Phylogenetic analysis.

The clustering of pol sequences by patient was confirmed by phylogenetic analysis. A neighbor-joining tree was reconstructed using a distance matrix based upon synonymous changes per synonymous site, estimated using the Nei-Gojobori (26) distance, to avoid potentially erroneous clusters due to convergent DR mutations. One thousand nonparametric bootstrap samples were generated to assess the statistical significance of the clustering by patient. Phylogenetic analyses were performed using HyPhy v. 0.99 beta (20).

Nucleotide sequence accession numbers.

The sequences analyzed in this study have been deposited in GenBank under accession numbers EU636241 to EU636382.

RESULTS

Fourteen men with acute or recent HIV infection were identified between August 1999 and May 2003. All participants remained treatment naive for the duration of the study. All subjects reported sex with men as their risk for HIV infection. Subjects were predominantly white (11 of 14) and presented a mean of 66 days (range, 27 to 85 days) after their EDI with a median baseline CD4 count of 537 cells/mm3 and 5.15 log10 RNA copies/ml (Table (Table1).1). The mean baseline RC was 87% of WT. Study participants were selected from a cohort of 210 recently HIV-infected subjects who had baseline (study entry) and follow-up pol sequence data available for analysis, had transmitted DR virus, and chose to defer antiretroviral therapy for at least 2 weeks after study entry (mean, 20 months).

TABLE 1.
Baseline characteristics

Genotypic analysis.

Drug resistance mutations were identified at baseline for each of the 14 subjects (Table (Table2).2). Virus from 5 subjects contained NRTI mutations, that from 12 contained NNRTI mutations, and that from 4 contained major PI mutations. Three subjects (01-0449, 01-0575, and 01-0629) were infected with two-class multi-DR virus, and two subjects (01-0483 and 01-0507) were infected with three-class multi-DR HIV. Longitudinal plasma samples were collected for a median of 108 weeks (range, 15 to 226 weeks) after infection and analyzed for the persistence of transmitted DR variants.

For each individual, at each time point, and at each codon, we determined whether a resistance mutation was present and, if so, whether it was present as a mixture or as a pure population. Resistance mutations that persisted without replacement were censored by the last day of follow-up. To estimate the rate of replacement of resistance mutations under conservative assumptions, we used the time at which the first mixture appeared (although other mutations often persisted as pure populations in the same patient). Mixtures or complete replacements of DR by WT sequences were detected at resistance-associated positions, which were previously unmixed mutant, in virus from 6 of 14 individuals (01-0180, 01-0182, 01-0449, 01-0507, 01-0575, and 01-0629) during the follow-up period. Of these, two individuals (01-0180 and 01-0629) exhibited replacement of at least a single mutation to WT, as assessed by bulk sequencing (Table (Table2).2). Using a parametric survival model, the mean time to first detection of a WT/DR mixture based on all 14 patients, considering any resistance mutation, was 96 weeks (1.8 years) (95% CI, 48 to 192 weeks) after the EDI. The median time to the first detection of a mixture was lower, at 56 weeks (95% CI, 36 weeks to infinity) (Fig. (Fig.1a1a).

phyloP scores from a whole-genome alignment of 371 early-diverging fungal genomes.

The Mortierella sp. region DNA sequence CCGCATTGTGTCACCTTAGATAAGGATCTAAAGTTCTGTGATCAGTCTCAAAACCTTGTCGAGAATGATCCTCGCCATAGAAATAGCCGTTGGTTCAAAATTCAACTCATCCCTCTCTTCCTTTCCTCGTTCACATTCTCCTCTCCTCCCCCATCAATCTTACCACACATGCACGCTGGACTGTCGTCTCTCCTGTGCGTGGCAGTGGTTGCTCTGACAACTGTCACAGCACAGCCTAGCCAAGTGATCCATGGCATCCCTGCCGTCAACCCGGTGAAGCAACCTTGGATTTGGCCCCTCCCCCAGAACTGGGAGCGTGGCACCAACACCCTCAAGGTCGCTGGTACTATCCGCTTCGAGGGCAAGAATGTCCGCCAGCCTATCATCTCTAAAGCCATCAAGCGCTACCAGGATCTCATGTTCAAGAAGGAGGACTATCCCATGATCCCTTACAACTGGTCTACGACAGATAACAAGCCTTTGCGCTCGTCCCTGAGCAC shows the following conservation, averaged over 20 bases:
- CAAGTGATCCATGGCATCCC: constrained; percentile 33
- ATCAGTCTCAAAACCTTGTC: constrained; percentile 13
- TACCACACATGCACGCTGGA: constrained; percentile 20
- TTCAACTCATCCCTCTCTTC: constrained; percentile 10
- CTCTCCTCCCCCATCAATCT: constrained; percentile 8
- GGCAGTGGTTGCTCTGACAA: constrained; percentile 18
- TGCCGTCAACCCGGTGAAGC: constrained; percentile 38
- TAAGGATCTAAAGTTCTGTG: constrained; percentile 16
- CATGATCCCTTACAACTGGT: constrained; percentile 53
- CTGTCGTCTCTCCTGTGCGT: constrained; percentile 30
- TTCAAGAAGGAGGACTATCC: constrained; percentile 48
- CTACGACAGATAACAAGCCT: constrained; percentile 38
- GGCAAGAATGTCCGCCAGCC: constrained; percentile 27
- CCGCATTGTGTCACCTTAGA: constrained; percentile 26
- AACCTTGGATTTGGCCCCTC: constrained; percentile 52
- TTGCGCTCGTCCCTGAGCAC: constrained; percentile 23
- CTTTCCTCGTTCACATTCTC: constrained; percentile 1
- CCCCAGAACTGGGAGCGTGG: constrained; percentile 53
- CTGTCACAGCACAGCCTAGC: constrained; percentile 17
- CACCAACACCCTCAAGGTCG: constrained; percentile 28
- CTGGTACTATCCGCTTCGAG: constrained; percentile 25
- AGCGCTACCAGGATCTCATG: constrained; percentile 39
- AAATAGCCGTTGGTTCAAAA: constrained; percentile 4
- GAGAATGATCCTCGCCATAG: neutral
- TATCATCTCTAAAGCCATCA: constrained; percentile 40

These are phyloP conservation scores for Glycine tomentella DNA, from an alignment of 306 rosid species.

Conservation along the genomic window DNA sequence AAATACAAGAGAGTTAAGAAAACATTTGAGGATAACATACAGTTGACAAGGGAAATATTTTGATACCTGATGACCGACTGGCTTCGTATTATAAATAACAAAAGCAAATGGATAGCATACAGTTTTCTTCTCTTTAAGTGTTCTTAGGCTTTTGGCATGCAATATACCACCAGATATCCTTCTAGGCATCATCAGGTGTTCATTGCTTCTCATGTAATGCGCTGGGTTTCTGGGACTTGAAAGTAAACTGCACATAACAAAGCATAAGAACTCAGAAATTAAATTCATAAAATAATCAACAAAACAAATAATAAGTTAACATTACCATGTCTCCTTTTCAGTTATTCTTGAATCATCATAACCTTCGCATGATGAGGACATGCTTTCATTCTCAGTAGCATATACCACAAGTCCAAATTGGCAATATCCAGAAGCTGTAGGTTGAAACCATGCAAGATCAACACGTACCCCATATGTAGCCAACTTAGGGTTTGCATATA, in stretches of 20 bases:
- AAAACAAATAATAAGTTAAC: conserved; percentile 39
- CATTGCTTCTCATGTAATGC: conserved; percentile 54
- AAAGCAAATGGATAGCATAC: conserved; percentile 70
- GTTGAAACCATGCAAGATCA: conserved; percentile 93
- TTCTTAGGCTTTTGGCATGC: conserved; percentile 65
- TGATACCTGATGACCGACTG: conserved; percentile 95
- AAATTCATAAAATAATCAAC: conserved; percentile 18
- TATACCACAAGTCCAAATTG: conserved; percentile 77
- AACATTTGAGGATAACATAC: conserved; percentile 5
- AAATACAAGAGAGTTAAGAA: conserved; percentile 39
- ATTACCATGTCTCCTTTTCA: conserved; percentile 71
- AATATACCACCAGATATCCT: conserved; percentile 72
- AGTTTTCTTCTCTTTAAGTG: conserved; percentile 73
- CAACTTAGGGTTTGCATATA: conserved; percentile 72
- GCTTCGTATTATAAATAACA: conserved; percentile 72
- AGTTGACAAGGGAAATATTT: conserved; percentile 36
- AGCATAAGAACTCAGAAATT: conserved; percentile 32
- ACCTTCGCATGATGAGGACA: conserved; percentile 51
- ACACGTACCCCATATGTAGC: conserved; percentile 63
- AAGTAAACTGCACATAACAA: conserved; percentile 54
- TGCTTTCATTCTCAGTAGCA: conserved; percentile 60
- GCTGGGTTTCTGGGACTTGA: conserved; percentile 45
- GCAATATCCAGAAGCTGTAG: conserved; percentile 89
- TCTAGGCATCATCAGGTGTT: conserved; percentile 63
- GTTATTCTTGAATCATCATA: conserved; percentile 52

FIG. 1.
(a) Kaplan-Meier plot of the time to first detection of the WT virus as a mixture (WT/DR) in the population. (b) Kaplan-Meier plot of the time to complete replacement (i.e., last detection of any DR virus). Dashed lines indicate upper and lower 95% ...

Over a median follow-up period of 108 weeks (2.1 years), one or more resistance mutations, either as pure populations or as mixtures, persisted for the entire period of observation in 13 of the 14 patients (only patient 01-0180 demonstrated complete replacement to WT by population sequencing during follow-up). It would require an unknown period of longer follow-up to observe complete replacement of transmitted drug resistance (as detected by bulk sequencing) in all patients, especially as resistance is comprised of multiple codons in many patients (>1 codon involved in 7 of 14 patients in this study). Based upon these data, a conservative estimate of 212 weeks (4.1 years) can be made for the median time to complete replacement of DR by WT variants by bulk sequencing, based on the lower 95% CI of the Kaplan-Meier analysis (Fig. (Fig.1b).1b). The lower CI of the mean time to complete replacement as calculated using an exponential survival model was similar (210 weeks).

Susceptibility analysis.